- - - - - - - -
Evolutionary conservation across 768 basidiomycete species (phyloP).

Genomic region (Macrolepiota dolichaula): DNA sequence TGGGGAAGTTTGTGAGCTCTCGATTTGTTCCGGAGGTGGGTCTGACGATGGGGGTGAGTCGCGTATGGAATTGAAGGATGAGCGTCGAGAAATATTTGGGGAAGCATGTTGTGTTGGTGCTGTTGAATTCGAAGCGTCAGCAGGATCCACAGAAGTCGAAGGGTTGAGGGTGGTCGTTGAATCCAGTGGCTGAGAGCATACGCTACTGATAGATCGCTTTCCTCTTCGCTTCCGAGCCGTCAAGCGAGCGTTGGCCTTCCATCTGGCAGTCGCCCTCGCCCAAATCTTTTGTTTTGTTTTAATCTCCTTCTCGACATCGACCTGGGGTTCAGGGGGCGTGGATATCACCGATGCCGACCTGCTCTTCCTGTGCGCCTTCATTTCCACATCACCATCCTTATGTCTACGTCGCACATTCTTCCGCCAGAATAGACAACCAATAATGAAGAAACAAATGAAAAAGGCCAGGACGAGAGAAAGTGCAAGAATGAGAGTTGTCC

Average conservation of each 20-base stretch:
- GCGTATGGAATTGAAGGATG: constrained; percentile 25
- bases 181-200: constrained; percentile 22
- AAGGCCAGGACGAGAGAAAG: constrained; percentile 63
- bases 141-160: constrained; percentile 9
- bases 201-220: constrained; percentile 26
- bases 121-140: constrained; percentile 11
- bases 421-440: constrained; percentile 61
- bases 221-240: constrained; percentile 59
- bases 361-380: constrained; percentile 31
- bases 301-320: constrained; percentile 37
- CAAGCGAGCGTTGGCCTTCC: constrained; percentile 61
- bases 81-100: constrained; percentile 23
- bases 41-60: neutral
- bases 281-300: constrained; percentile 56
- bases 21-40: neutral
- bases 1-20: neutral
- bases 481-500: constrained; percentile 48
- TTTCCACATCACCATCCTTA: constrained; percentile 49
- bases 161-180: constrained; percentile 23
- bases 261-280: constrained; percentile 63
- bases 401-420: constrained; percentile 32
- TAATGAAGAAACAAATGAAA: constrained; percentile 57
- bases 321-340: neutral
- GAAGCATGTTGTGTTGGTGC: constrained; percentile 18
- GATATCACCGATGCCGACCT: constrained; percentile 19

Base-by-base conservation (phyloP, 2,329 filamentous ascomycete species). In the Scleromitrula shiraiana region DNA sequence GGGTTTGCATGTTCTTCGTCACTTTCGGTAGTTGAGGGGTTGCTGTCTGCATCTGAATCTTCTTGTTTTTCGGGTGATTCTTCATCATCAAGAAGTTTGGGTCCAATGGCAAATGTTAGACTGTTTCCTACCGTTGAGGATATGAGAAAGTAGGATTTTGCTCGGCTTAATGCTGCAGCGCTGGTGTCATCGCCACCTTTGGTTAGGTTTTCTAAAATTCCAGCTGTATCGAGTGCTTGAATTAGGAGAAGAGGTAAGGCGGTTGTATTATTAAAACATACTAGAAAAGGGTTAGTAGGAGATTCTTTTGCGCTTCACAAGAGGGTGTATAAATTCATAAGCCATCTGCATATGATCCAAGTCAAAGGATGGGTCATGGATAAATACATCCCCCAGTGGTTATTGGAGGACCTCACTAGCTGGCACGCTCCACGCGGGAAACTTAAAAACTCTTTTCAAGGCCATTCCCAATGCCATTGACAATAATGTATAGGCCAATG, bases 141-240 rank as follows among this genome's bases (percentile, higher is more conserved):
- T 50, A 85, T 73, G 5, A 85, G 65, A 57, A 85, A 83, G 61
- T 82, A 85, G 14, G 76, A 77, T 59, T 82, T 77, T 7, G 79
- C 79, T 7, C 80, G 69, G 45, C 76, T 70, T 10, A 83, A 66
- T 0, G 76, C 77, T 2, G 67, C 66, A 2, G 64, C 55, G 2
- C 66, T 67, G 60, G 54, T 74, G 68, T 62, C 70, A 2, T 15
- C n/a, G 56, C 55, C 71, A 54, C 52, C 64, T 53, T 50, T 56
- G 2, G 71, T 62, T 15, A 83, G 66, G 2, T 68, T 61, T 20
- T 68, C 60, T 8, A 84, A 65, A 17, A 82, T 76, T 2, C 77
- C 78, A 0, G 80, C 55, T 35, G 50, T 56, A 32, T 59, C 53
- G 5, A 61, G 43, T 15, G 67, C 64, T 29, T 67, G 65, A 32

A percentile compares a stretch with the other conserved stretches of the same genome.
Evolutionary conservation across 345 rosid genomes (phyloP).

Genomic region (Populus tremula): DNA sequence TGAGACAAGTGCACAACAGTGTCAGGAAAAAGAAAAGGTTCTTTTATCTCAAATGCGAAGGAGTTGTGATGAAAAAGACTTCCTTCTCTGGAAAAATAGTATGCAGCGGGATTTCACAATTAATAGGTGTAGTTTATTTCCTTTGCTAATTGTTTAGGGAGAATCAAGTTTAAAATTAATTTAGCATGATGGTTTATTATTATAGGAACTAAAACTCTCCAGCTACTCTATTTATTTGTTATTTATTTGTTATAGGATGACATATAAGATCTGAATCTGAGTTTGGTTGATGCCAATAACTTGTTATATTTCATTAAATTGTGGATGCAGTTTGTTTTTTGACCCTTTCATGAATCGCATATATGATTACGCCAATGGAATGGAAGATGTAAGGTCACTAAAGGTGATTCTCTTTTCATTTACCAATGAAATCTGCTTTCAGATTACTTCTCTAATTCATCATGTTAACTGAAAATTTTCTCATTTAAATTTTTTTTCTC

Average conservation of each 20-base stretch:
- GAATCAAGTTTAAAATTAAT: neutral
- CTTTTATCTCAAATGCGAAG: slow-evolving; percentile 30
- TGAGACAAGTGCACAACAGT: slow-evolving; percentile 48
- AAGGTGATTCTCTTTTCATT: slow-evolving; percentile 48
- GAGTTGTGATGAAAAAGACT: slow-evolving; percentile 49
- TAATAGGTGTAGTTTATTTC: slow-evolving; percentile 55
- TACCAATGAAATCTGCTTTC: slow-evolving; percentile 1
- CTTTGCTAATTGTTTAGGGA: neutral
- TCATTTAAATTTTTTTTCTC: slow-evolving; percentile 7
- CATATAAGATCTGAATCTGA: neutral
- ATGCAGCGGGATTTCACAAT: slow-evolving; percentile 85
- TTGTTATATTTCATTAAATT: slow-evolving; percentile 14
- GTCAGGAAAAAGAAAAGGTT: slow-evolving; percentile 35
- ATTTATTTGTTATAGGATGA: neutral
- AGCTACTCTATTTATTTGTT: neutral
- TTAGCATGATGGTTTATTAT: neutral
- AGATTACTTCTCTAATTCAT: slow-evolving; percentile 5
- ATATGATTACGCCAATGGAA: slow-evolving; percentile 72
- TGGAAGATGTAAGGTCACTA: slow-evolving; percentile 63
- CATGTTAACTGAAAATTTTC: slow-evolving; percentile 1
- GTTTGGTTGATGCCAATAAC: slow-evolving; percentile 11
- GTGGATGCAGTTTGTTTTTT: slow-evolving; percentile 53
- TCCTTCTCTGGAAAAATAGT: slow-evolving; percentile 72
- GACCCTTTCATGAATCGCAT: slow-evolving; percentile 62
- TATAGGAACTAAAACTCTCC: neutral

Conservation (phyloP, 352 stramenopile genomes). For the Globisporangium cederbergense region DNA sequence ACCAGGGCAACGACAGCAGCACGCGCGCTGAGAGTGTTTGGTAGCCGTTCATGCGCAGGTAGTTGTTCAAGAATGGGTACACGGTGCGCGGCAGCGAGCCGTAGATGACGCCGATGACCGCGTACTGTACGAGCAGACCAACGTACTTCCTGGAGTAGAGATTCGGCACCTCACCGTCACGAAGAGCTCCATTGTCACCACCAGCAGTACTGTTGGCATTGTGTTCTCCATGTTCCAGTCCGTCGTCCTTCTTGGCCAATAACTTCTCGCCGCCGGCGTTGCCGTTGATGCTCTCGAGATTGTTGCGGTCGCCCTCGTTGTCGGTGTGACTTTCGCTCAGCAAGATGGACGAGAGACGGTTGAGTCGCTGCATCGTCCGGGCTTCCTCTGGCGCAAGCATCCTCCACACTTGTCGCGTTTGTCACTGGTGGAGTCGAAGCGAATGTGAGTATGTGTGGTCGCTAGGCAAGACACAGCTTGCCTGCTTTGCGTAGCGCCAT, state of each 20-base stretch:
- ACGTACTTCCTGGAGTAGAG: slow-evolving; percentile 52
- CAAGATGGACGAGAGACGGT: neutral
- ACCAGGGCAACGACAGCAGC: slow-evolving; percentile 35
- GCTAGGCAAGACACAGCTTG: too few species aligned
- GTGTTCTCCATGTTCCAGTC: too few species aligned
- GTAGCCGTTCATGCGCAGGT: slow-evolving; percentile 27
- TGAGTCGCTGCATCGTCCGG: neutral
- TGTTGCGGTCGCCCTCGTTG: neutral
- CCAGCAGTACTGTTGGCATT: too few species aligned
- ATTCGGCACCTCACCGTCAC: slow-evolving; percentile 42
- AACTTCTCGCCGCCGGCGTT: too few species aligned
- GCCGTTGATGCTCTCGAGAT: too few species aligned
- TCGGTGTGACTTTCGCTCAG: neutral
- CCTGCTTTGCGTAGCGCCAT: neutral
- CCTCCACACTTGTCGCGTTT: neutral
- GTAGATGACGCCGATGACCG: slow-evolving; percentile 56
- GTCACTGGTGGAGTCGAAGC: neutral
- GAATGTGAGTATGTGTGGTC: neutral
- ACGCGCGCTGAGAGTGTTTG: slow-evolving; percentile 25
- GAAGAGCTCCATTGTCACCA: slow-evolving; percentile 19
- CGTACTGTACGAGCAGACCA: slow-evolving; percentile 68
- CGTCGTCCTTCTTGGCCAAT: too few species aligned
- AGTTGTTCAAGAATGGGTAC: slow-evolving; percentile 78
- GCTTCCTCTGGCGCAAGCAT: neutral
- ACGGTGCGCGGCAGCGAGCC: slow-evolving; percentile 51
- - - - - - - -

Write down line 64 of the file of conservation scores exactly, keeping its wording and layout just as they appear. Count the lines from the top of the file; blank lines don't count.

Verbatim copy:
- GTTTGGTTGATGCCAATAAC: slow-evolving; percentile 11